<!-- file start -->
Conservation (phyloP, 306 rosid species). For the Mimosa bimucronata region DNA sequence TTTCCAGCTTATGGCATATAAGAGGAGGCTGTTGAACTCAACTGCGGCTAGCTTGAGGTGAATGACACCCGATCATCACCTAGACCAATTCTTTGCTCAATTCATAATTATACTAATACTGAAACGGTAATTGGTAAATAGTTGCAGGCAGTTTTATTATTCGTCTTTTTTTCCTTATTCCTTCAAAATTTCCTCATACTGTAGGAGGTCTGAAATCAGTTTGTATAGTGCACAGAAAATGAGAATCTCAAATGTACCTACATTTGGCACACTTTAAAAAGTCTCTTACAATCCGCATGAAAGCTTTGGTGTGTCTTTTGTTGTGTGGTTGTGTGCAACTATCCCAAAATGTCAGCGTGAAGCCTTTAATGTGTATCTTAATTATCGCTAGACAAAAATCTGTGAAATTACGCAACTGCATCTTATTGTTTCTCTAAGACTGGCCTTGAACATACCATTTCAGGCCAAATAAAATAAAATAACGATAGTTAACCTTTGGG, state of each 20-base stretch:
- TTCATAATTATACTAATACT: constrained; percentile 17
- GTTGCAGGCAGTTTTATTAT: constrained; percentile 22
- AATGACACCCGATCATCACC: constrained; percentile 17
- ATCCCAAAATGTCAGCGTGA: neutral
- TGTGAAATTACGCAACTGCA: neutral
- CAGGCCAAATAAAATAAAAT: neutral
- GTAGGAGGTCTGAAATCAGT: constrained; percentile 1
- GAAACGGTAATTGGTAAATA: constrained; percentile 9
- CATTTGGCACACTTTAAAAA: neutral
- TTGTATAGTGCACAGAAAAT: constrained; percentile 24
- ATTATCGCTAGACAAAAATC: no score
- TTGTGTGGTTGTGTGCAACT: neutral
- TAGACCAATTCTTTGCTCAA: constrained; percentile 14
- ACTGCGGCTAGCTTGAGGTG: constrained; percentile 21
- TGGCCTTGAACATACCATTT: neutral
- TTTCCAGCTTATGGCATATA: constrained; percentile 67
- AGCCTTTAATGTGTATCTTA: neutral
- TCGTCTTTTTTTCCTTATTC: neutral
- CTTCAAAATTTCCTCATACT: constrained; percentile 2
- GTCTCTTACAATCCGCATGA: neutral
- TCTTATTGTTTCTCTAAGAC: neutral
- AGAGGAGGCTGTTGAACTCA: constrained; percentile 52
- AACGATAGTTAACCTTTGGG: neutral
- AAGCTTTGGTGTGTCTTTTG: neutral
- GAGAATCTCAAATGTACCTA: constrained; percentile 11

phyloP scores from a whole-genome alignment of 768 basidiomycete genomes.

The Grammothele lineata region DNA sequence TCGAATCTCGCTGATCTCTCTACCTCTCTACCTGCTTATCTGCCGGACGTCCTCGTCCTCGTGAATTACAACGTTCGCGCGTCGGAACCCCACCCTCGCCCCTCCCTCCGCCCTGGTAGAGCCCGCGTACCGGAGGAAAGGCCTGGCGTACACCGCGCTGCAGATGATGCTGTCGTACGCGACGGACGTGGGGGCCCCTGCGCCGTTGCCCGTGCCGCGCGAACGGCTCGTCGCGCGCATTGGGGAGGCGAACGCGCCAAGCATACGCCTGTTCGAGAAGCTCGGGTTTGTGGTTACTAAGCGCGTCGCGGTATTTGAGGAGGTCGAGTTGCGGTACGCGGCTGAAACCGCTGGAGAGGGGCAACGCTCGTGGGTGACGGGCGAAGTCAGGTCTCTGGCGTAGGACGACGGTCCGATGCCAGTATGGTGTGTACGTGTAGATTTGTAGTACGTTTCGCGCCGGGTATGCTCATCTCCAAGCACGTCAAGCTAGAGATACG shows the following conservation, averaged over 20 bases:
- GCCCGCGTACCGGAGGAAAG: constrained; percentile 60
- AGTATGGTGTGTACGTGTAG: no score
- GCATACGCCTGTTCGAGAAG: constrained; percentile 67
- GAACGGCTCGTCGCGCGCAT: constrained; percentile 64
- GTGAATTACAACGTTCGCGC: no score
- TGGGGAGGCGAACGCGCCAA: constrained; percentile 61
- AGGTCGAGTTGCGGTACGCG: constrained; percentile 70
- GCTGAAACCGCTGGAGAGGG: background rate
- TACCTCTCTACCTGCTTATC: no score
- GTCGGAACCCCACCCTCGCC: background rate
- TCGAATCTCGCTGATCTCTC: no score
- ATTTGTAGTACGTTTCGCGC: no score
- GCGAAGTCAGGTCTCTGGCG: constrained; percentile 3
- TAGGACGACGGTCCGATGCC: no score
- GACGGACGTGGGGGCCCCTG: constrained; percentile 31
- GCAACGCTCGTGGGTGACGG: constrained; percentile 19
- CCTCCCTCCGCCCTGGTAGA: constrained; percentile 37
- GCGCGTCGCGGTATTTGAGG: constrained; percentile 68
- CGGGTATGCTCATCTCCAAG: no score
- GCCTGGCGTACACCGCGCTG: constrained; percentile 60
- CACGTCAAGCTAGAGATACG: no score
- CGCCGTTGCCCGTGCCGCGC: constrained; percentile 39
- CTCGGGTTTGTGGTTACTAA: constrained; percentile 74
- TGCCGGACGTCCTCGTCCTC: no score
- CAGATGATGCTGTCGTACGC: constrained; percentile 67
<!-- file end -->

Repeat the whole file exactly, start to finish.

Conservation (phyloP, 306 rosid species). For the Mimosa bimucronata region DNA sequence TTTCCAGCTTATGGCATATAAGAGGAGGCTGTTGAACTCAACTGCGGCTAGCTTGAGGTGAATGACACCCGATCATCACCTAGACCAATTCTTTGCTCAATTCATAATTATACTAATACTGAAACGGTAATTGGTAAATAGTTGCAGGCAGTTTTATTATTCGTCTTTTTTTCCTTATTCCTTCAAAATTTCCTCATACTGTAGGAGGTCTGAAATCAGTTTGTATAGTGCACAGAAAATGAGAATCTCAAATGTACCTACATTTGGCACACTTTAAAAAGTCTCTTACAATCCGCATGAAAGCTTTGGTGTGTCTTTTGTTGTGTGGTTGTGTGCAACTATCCCAAAATGTCAGCGTGAAGCCTTTAATGTGTATCTTAATTATCGCTAGACAAAAATCTGTGAAATTACGCAACTGCATCTTATTGTTTCTCTAAGACTGGCCTTGAACATACCATTTCAGGCCAAATAAAATAAAATAACGATAGTTAACCTTTGGG, state of each 20-base stretch:
- TTCATAATTATACTAATACT: constrained; percentile 17
- GTTGCAGGCAGTTTTATTAT: constrained; percentile 22
- AATGACACCCGATCATCACC: constrained; percentile 17
- ATCCCAAAATGTCAGCGTGA: neutral
- TGTGAAATTACGCAACTGCA: neutral
- CAGGCCAAATAAAATAAAAT: neutral
- GTAGGAGGTCTGAAATCAGT: constrained; percentile 1
- GAAACGGTAATTGGTAAATA: constrained; percentile 9
- CATTTGGCACACTTTAAAAA: neutral
- TTGTATAGTGCACAGAAAAT: constrained; percentile 24
- ATTATCGCTAGACAAAAATC: no score
- TTGTGTGGTTGTGTGCAACT: neutral
- TAGACCAATTCTTTGCTCAA: constrained; percentile 14
- ACTGCGGCTAGCTTGAGGTG: constrained; percentile 21
- TGGCCTTGAACATACCATTT: neutral
- TTTCCAGCTTATGGCATATA: constrained; percentile 67
- AGCCTTTAATGTGTATCTTA: neutral
- TCGTCTTTTTTTCCTTATTC: neutral
- CTTCAAAATTTCCTCATACT: constrained; percentile 2
- GTCTCTTACAATCCGCATGA: neutral
- TCTTATTGTTTCTCTAAGAC: neutral
- AGAGGAGGCTGTTGAACTCA: constrained; percentile 52
- AACGATAGTTAACCTTTGGG: neutral
- AAGCTTTGGTGTGTCTTTTG: neutral
- GAGAATCTCAAATGTACCTA: constrained; percentile 11

phyloP scores from a whole-genome alignment of 768 basidiomycete genomes.

The Grammothele lineata region DNA sequence TCGAATCTCGCTGATCTCTCTACCTCTCTACCTGCTTATCTGCCGGACGTCCTCGTCCTCGTGAATTACAACGTTCGCGCGTCGGAACCCCACCCTCGCCCCTCCCTCCGCCCTGGTAGAGCCCGCGTACCGGAGGAAAGGCCTGGCGTACACCGCGCTGCAGATGATGCTGTCGTACGCGACGGACGTGGGGGCCCCTGCGCCGTTGCCCGTGCCGCGCGAACGGCTCGTCGCGCGCATTGGGGAGGCGAACGCGCCAAGCATACGCCTGTTCGAGAAGCTCGGGTTTGTGGTTACTAAGCGCGTCGCGGTATTTGAGGAGGTCGAGTTGCGGTACGCGGCTGAAACCGCTGGAGAGGGGCAACGCTCGTGGGTGACGGGCGAAGTCAGGTCTCTGGCGTAGGACGACGGTCCGATGCCAGTATGGTGTGTACGTGTAGATTTGTAGTACGTTTCGCGCCGGGTATGCTCATCTCCAAGCACGTCAAGCTAGAGATACG shows the following conservation, averaged over 20 bases:
- GCCCGCGTACCGGAGGAAAG: constrained; percentile 60
- AGTATGGTGTGTACGTGTAG: no score
- GCATACGCCTGTTCGAGAAG: constrained; percentile 67
- GAACGGCTCGTCGCGCGCAT: constrained; percentile 64
- GTGAATTACAACGTTCGCGC: no score
- TGGGGAGGCGAACGCGCCAA: constrained; percentile 61
- AGGTCGAGTTGCGGTACGCG: constrained; percentile 70
- GCTGAAACCGCTGGAGAGGG: background rate
- TACCTCTCTACCTGCTTATC: no score
- GTCGGAACCCCACCCTCGCC: background rate
- TCGAATCTCGCTGATCTCTC: no score
- ATTTGTAGTACGTTTCGCGC: no score
- GCGAAGTCAGGTCTCTGGCG: constrained; percentile 3
- TAGGACGACGGTCCGATGCC: no score
- GACGGACGTGGGGGCCCCTG: constrained; percentile 31
- GCAACGCTCGTGGGTGACGG: constrained; percentile 19
- CCTCCCTCCGCCCTGGTAGA: constrained; percentile 37
- GCGCGTCGCGGTATTTGAGG: constrained; percentile 68
- CGGGTATGCTCATCTCCAAG: no score
- GCCTGGCGTACACCGCGCTG: constrained; percentile 60
- CACGTCAAGCTAGAGATACG: no score
- CGCCGTTGCCCGTGCCGCGC: constrained; percentile 39
- CTCGGGTTTGTGGTTACTAA: constrained; percentile 74
- TGCCGGACGTCCTCGTCCTC: no score
- CAGATGATGCTGTCGTACGC: constrained; percentile 67